RIAA president: No talk of blacklisting file sharers
Record industry head explains how making deals with ISPs to enforce copyright is a more elegant solution than filing lawsuits. Details are still being hammered out.
Greg SandovalFormer Staff writer
Greg Sandoval covers media and digital entertainment for CNET News. Based in New York, Sandoval is a former reporter for The Washington Post and the Los Angeles Times. E-mail Greg, or follow him on Twitter at @sandoCNET.
In an interview Friday morning, Cary Sherman, president of the Recording Industry Association of America (RIAA), said many of the details have yet to be hammered out. The music industry, he said, which also announced that it would no longer pursue a "broad-based legal strategy against individuals for file sharing," has drawn up a new antipiracy plan whereby ISPs would send notifications to those customers the RIAA accuses of copyright violations.
The group has long sent take-down notices to people via ISPs or campus networks. What is different now: for the first time, a number of unidentified ISPs have agreed to pull the plug on someone's service if accused by the music industry of pirating songs.
How long a network will deny Internet access to the accused has not been worked out yet, said Sherman, adding that the RIAA is negotiating these deals with ISPs on a case-by-case basis. That means, for example, practices will differ from one ISP to the next. One might send three e-mail warnings while a competitor may send two. Someone may suspend a customer for six months while another for a year.
"The details on the sanctions have to be worked out," Sherman said. "There's no one-size-fits-all approach."
The relevancy of the partnership between the music industry and ISPs can't be overstated. ISPs have been creeping toward law enforcement for a while now. Whether networks are helping the government monitor suspected terrorists or stemming the flow of child pornography, there's no mistaking that ISPs have jumped into the fray.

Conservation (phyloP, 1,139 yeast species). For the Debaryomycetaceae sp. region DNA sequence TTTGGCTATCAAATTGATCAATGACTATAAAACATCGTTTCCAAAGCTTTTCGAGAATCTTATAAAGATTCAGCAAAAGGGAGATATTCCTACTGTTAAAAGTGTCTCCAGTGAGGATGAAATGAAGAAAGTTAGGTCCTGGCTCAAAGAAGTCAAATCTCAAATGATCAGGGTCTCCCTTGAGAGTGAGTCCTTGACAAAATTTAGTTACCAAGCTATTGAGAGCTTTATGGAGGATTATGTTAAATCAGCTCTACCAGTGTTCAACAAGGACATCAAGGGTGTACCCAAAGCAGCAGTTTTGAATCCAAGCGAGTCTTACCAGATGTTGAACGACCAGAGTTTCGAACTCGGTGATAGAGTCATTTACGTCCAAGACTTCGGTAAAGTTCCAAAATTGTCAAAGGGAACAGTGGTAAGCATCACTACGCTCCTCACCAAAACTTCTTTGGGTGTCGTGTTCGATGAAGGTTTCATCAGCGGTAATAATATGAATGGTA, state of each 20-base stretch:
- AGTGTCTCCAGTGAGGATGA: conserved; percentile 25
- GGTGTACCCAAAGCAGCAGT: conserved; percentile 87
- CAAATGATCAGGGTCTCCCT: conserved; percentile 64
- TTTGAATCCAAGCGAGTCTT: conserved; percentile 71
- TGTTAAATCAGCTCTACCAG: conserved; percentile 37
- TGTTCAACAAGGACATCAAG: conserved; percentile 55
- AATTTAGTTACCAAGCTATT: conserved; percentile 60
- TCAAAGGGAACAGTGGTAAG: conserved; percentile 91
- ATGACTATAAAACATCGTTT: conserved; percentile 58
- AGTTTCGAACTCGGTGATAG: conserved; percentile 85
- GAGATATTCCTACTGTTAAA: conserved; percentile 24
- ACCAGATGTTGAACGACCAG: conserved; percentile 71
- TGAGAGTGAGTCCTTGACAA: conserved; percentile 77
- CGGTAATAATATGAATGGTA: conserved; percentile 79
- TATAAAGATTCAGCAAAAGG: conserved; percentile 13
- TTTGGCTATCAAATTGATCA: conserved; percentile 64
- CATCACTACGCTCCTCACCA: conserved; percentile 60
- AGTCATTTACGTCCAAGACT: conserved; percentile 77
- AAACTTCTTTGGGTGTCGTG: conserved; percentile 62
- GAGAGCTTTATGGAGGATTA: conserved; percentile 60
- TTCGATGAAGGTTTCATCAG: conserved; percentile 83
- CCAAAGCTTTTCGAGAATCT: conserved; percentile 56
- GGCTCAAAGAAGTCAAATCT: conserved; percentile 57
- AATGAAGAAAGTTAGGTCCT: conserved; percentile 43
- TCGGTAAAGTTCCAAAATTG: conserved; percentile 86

This hasrung alarm bells at the Electronic Frontier Foundation, a vocal proponent for the rights of technology companies and Internet users.
"This is a huge civil liberties issue," said Gwen Hinze, EFF's International policy director. "When you cut off Internet access, we're talking about cutting off a person's total ability to communicate."
The big questions EFF wants answered is what kind of due process is there to protect those wrongly accused of copyright infringement from being kicked off the Web. Hinze noted that in France there has been an attempt by copyright owners to pass a "three-strikes" legislation. Under the plan, once a person has been accused of file sharing three times, an ISP has no choice but to cut off Internet service for a year. Those booted from one service would have a tough time finding another provider because the plan also calls for mandatory blacklisting of accused offenders.
Sherman said that these issues are being addressed.
"A specific plan (on due process) has to yet be worked out," Sherman said. "But this has not escaped people's attention. Everybody is concerned with this. The ISPs, as well as (New York State Attorney General Andrew Cuomo) want to be sure that there is a valid process that's accurate and fair. How it will work is not clear, but those wrongly identified will have a place to go and make their complaint."
What about blacklisting?
"We haven't even talked about the idea of blacklisting," Sherman continued. "It raises all kinds of issues. We would have to create a database of bad people. That's not what this is about. The idea is to create deterrents. This deters people from engaging in illegal behavior.
"We've been encouraged by not only what some of the studies have shown, but even from the e-mails we've received from users (who were notified under the old system) have said 'You got me, I won't do it again,'" he said. "We've received some e-mails from people: 'Hey, I didn't know my kid was doing this I'll talk to him and he won't do it again.' There is a deterrent effect and we're hoping to see more of that."